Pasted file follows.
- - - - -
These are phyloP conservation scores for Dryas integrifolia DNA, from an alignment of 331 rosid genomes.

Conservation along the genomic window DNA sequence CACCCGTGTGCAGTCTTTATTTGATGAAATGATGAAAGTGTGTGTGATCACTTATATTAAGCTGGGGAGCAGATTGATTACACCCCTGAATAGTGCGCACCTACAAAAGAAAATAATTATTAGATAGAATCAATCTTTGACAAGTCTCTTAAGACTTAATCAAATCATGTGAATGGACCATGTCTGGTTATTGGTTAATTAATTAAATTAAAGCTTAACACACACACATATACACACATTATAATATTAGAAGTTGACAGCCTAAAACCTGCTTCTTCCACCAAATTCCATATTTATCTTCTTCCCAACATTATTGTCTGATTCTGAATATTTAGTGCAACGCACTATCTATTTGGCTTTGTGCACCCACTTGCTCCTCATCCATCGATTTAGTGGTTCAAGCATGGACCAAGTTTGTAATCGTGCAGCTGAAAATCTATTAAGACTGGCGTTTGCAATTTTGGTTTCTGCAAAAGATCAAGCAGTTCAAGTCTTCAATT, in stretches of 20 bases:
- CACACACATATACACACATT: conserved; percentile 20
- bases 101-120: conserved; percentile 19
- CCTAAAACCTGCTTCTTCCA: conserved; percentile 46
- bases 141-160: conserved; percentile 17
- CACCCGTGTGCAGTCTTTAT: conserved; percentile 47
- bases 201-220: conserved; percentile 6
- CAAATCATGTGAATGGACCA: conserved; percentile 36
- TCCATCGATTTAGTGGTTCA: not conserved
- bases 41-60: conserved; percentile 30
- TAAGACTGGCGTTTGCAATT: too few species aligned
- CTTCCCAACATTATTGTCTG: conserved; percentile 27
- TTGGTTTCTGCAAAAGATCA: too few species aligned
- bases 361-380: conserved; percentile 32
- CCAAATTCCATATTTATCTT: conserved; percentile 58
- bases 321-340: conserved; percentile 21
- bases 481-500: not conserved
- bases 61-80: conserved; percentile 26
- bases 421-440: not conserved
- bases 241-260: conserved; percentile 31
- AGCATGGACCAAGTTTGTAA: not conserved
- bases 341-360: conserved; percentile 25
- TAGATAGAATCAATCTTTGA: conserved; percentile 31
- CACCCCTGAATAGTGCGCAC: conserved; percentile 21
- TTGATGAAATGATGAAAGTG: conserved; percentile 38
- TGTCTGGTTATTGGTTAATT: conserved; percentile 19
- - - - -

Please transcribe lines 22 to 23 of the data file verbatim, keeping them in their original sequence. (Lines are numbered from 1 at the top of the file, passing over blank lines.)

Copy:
- AGCATGGACCAAGTTTGTAA: not conserved
- bases 341-360: conserved; percentile 25